Study: Cape Cod Area One Of World's Largest Great White Shark Hotspots

JohnCarl McGrady •


Around 800 great white sharks visited the waters off Cape Cod between 2015 and 2018, according to a new study. The study, the first of its kind to assess the abundance of great white sharks in the region, suggests Cape Cod plays host to one of the largest great white shark populations in the world during the summer months, beating out comparable sites across the globe.

“Not many populations have been assessed, but for those that have been, this is a high density of sharks,” said Gregory Skomal, one of the study’s authors and a shark biologist with the Massachusetts Division of Marine Fisheries.

Estimates from the study, published in the journal Marine Ecology Progress Series, increased with each year of the study, peaking in September 2018. According to the study, there may have been more than 500 sharks in the waters off Cape Cod in that month alone.

“There’s no reason to believe [the pattern of increasing estimates] couldn’t have continued,” Skomal said, “but I imagine we may be starting to stabilize. At some point, you reach a carrying capacity for a given area.”

Though the study area didn’t cover the waters near Nantucket, many of the sharks researchers observed likely pass near the island, as great white sharks can travel thousands of miles each year. However, great white sharks mostly pass through Nantucket’s waters on their way to and from Cape Cod and don’t remain near the island in the same numbers as in the study area.

“When we compare all our areas on Cape Cod to other areas across the state, we see the preponderance of white sharks on the outer cape,” Skomal said. “[Nantucket doesn’t] really exhibit any residency in terms of white sharks. It’s more like a highway, perhaps with the exception of Great Point.”

Gregory Skomal, one of the study’s authors and a shark biologist with the Massachusetts Division of Marine Fisheries.

The researchers reached their conclusions after examining almost 3,000 videos collected during 137 trips—and they think their estimate is likely too low. As they employed strict criteria for including observed sharks in the study, many potential great whites were excluded, and it's almost certain at least some of those potentials were actual great whites. At the upper limit, the study estimates as many as 1,286 great white sharks could have spent time near the east coast of Cape Cod during the study period.

“[That] does sound like a really big number, but I think we need to put that in the context that it's over a four-year period, and not all of them are here at the same time,” Skomal said. “I don’t think the public should be too alarmed.”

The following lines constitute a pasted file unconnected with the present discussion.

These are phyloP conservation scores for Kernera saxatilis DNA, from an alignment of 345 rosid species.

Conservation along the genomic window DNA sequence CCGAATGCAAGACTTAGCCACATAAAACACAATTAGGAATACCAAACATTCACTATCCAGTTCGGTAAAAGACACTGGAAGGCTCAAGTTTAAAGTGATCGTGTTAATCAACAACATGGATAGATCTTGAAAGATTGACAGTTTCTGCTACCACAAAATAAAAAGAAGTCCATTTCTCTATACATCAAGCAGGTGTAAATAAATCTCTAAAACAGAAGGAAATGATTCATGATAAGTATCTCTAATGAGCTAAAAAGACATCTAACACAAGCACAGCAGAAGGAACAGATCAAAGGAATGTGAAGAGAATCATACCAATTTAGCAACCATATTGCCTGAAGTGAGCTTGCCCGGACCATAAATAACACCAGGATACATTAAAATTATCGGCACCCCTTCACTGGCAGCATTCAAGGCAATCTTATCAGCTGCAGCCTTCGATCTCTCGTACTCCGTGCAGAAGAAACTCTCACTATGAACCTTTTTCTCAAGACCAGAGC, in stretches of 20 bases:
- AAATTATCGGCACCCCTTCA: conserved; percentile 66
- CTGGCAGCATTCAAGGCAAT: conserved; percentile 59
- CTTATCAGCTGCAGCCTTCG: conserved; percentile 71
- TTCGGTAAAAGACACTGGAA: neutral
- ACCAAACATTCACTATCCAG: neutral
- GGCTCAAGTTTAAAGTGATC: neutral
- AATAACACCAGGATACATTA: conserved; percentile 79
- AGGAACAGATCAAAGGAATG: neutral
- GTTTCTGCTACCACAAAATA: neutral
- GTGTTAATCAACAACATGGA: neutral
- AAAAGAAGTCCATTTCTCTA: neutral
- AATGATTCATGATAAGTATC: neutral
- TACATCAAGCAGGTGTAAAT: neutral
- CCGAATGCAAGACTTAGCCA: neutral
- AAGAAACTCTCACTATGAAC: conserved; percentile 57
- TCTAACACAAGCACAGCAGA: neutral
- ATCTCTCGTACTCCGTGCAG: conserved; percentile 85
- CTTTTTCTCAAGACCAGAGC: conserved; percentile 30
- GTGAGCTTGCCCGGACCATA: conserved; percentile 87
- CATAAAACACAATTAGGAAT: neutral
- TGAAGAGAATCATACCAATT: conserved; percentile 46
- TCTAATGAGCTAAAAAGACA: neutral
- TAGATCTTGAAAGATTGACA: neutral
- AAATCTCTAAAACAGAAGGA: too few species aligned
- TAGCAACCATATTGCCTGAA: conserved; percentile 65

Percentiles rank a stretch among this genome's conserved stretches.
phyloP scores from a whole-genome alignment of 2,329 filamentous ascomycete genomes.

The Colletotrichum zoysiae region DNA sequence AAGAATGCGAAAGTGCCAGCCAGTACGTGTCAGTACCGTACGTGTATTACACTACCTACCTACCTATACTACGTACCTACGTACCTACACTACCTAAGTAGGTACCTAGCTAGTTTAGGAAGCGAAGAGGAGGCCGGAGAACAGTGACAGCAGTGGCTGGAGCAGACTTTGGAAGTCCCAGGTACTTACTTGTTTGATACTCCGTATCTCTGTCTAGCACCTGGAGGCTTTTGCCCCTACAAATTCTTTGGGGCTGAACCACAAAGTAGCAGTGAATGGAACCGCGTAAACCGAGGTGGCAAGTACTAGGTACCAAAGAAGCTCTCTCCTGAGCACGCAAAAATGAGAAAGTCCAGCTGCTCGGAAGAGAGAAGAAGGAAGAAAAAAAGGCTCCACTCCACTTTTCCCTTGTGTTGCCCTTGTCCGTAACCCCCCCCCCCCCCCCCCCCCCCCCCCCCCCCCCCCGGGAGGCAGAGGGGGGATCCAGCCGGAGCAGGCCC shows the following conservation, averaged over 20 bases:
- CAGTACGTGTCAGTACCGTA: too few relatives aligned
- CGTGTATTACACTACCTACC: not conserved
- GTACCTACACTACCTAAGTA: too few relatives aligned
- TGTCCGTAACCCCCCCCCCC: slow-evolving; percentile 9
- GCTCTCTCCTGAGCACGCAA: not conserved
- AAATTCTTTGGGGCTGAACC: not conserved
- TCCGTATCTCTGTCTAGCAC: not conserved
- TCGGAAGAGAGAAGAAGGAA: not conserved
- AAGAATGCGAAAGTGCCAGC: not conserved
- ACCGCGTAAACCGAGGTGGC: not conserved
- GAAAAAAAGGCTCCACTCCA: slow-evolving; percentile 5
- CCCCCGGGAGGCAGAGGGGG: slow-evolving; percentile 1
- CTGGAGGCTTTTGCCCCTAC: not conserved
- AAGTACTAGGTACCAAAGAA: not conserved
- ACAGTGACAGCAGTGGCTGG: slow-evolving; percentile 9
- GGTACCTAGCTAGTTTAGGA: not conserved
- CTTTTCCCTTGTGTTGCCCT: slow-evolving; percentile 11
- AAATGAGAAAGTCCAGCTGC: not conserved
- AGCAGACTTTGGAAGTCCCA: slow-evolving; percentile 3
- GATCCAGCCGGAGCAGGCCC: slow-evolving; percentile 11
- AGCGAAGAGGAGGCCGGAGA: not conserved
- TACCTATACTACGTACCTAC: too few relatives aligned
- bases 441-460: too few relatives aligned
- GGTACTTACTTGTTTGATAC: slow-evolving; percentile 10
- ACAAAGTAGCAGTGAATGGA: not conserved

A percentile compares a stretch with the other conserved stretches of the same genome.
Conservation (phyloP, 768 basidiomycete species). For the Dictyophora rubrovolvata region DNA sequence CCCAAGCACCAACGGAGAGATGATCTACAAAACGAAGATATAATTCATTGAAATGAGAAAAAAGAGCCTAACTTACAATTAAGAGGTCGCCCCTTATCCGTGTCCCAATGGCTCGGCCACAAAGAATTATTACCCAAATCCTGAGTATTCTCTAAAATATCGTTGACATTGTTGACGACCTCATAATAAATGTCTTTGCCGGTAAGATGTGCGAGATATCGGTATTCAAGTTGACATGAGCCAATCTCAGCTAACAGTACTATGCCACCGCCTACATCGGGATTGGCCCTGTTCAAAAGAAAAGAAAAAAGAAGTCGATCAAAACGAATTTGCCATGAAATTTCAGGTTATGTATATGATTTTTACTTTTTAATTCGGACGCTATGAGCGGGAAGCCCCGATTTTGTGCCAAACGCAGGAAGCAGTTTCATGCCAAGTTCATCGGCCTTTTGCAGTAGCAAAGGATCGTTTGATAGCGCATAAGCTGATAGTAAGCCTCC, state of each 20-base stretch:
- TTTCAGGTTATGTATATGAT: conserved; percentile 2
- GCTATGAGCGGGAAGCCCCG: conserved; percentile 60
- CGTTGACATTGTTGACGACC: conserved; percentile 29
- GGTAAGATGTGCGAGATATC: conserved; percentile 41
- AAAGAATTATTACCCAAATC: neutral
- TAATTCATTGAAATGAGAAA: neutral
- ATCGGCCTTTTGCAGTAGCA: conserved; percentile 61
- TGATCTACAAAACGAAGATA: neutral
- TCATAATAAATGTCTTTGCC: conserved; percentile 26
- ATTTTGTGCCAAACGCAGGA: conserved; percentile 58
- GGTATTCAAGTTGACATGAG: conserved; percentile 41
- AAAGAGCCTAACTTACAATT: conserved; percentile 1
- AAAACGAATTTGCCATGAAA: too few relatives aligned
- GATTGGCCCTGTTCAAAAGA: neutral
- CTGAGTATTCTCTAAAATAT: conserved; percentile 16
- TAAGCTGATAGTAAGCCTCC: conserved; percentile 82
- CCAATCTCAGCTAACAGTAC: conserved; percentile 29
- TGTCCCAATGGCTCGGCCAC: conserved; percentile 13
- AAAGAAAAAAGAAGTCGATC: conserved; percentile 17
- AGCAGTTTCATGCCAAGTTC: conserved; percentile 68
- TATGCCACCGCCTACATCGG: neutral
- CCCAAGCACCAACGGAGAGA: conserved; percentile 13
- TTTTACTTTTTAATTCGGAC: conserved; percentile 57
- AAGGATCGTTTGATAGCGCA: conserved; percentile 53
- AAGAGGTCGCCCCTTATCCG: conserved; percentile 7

Shark attacks are vanishingly rare, and none have ever occurred on Nantucket. Despite significant public anxiety, sharks cause fewer deaths annually than lightning strikes or dog attacks.

“I think it should be business as usual,” Skomal said. “The reason we did this study was to give beach managers and the general public an understanding of the number of sharks that visit here.”

The study suggests conservation efforts focused on great white sharks are starting to see success. Due to their long lifespans and slow growth, great whites are vulnerable to overexploitation, and in some regions, populations fell by up to 90% before conservation measures were first implemented in the 1990s. Recently, sightings of great whites have increased near Nantucket, in part because of the recovery of local grey seal populations, a primary food source for the sharks.

The study is also notable for its unique methodology, designed to circumvent the problems that traditionally plague attempts to quantify great white shark populations. The researchers, a team of scientists from the Atlantic White Shark Conservancy, the University of Massachusetts Dartmouth’s School for Marine Science and Technology, and the Massachusetts Division of Marine Fisheries, had to develop new techniques to account for the species’ migratory patterns.

Species abundance is often estimated using a mark and recapture method, where a portion of the population is captured, marked and released, and then another sample is captured later. Ideally, if both samples are random, the portion of the second sample that is marked will be roughly equivalent to the portion of the overall population that is marked. Since great white sharks are highly migratory, moving in and out of sample areas, this method leads to biased estimates when applied to great whites. To correct for this, researchers used computer simulations to predict the migratory patterns of the sharks and other factors that might affect the results.

“What this study does is for the first time take into consideration the movement dynamics of these animals,” Skomal said. “Most other studies don’t do that, and that can create a lot of bias.”

Skomal hopes the researchers’ methodology will be reproduced in the future.

“It’s just the beginning,” he said.

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